In 2010 Lawrence Corey was appointed as the fourth President, following the retirement of Lee Hartwell. He was followed by Gary Gilliland in 2015 as president, who led the institute until 2020. [14] [15] [16] Under his leadership the center announced that it would expand into the former Lake Union steam plant, which previously housed ZymoGenetics. [17] The move was completed in October 2020. [18] In February 2020, Thomas J. Lynch Jr. took over as director. [19]

The year 2014 saw the organization adopt its longtime local nickname, "Fred Hutch", as its official name as part of a rebranding. [20]

On April 1, 2022, Fred Hutchinson Cancer Research Center and Seattle Cancer Care Alliance (SCCA) merged to form Fred Hutchinson Cancer Center, a unified adult cancer research and care center that is clinically integrated with University of Washington (UW) Medicine and UW Medicine's cancer program. [21]

Notable faculty

The center has employed three recipients of the Nobel Prize in Physiology or Medicine:


The center is active in technology transfer. In 2013, it was one of the top ten biomedical research institutions in the field (excluding universities); it made 18 new deals with companies to develop inventions made at the center, and earned $10,684,882 in income from past deals it had signed. [27] Most notably, Juno Therapeutics, a company developing CAR-T immunotherapy for cancer and that raised $314 million in venture capital investments and had a $265 million initial public offering in 2014, was started based on inventions made at the center. [28] As of 2015, about twenty companies had been started based on center inventions since 1975, including Immunex and Icos. [28]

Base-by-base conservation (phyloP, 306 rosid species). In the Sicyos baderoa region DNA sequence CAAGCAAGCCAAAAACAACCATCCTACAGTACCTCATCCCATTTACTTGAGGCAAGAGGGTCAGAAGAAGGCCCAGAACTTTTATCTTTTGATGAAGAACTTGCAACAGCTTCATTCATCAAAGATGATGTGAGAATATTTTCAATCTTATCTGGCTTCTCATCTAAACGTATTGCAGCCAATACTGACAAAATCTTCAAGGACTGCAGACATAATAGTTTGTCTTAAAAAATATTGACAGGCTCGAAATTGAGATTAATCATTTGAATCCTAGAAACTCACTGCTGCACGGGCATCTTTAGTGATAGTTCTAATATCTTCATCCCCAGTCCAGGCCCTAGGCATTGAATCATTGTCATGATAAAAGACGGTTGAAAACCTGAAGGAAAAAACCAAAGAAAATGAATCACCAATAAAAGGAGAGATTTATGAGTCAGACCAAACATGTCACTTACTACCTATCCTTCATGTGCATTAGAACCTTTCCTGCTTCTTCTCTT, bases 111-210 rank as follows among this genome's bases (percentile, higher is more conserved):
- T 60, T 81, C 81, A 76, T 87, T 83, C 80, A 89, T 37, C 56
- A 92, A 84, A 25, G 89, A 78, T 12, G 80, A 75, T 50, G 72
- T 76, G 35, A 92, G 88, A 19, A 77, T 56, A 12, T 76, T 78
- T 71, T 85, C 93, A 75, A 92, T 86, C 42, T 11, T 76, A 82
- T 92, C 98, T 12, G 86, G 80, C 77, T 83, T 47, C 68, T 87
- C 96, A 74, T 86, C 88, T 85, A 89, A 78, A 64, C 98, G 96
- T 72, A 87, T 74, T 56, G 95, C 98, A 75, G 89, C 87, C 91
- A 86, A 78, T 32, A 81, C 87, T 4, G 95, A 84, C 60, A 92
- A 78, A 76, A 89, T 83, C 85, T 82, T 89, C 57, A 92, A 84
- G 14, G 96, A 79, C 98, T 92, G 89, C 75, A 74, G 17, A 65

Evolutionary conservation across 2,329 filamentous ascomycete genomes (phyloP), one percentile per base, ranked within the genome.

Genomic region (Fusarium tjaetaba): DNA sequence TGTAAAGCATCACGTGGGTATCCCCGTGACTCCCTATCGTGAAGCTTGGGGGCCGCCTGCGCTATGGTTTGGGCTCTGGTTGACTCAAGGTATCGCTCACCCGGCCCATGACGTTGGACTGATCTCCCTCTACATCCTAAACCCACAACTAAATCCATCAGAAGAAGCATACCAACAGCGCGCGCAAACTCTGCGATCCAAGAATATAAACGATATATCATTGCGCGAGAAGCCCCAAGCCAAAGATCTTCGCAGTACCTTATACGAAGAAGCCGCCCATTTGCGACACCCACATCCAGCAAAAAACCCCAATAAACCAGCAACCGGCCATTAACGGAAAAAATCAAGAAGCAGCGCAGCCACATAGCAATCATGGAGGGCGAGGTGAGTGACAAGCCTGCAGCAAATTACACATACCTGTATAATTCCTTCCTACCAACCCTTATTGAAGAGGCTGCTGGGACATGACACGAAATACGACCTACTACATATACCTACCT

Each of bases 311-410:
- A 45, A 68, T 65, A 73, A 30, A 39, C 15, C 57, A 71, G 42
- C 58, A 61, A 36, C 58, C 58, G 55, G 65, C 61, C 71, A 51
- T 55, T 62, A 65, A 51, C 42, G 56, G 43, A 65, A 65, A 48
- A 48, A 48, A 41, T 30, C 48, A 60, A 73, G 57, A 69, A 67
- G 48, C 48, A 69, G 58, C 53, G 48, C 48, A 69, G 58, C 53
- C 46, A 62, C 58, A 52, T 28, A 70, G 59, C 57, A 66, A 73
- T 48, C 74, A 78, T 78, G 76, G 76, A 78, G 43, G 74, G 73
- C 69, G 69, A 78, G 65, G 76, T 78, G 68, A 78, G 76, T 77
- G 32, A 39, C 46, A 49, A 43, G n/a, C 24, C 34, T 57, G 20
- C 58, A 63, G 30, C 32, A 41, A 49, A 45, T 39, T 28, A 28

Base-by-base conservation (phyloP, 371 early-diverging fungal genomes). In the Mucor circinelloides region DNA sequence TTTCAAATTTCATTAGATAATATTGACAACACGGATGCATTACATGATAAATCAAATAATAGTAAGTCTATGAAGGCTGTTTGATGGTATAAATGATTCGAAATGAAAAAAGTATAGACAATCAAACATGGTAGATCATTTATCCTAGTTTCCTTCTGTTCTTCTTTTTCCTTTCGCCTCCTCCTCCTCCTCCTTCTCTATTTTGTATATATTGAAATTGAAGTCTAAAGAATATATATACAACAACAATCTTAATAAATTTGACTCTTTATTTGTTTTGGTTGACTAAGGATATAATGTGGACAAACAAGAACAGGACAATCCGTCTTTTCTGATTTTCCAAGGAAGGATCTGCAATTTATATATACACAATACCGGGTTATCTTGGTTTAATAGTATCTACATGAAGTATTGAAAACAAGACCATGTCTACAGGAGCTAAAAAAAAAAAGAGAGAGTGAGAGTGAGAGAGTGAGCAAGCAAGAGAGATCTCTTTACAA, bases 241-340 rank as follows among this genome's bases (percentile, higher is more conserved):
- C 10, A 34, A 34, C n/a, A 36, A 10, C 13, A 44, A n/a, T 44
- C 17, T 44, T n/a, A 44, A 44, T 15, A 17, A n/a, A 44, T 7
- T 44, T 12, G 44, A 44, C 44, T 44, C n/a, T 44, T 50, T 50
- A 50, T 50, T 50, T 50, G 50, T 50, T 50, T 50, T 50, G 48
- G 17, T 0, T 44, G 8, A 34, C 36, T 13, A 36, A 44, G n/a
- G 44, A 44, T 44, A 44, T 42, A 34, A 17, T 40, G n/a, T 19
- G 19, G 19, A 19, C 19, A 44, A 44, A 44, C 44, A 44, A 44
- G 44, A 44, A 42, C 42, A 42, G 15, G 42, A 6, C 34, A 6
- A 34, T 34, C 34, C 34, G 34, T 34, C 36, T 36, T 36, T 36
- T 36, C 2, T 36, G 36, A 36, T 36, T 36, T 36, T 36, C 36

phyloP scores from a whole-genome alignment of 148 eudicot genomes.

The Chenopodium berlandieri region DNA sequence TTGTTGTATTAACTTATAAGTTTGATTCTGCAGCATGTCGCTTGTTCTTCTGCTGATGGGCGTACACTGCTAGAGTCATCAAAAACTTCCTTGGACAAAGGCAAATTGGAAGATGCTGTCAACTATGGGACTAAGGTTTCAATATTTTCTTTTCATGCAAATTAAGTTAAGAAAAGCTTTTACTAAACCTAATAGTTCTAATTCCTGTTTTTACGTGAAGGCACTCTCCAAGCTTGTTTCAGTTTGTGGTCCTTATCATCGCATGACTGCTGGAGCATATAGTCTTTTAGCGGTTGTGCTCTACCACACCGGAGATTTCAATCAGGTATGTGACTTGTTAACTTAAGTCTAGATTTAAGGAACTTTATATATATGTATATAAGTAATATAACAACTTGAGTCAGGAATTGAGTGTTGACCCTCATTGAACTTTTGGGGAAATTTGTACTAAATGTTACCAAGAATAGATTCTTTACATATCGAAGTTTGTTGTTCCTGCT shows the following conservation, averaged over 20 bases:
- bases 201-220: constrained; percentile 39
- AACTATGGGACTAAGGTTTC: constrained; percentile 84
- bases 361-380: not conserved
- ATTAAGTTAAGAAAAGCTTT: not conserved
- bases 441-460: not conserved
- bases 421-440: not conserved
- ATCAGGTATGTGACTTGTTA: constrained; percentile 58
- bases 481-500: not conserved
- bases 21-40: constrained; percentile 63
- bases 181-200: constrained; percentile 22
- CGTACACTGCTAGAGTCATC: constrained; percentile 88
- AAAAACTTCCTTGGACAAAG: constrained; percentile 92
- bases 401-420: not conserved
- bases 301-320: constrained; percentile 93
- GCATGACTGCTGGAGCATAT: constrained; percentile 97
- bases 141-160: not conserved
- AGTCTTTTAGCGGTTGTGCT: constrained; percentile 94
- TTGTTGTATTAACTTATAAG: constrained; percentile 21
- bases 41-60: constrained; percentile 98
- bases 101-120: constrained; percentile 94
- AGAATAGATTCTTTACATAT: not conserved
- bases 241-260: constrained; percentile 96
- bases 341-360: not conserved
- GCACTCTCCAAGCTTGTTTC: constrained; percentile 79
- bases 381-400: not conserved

The institute's main campus consists of 13 buildings that are on fifteen acres (6.1 ha) in the South Lake Union neighborhood of Seattle. [29]

In 1987, the center began exploring possible new homes to replace its 9-building campus on First Hill that it was set to outgrow. [30] [31] A site in the South Lake Union neighborhood, envisioned by the city as a future high-tech and biotechnology hub, [32] was chosen in September 1988 after a deal to move to Fremont fell through earlier that year. [33] [34] The first phase of the campus, designed by firm Zimmer Gunsul Frasca Partnership, [35] began construction in 1991 and opened on June 1, 1993, in a ceremony that included the burying of a time capsule set to open in 2093. [36] [37]

The campus is accessible via the Mercer Street exit of Interstate 5 as well as several public transportation routes, including the South Lake Union Streetcar. [38]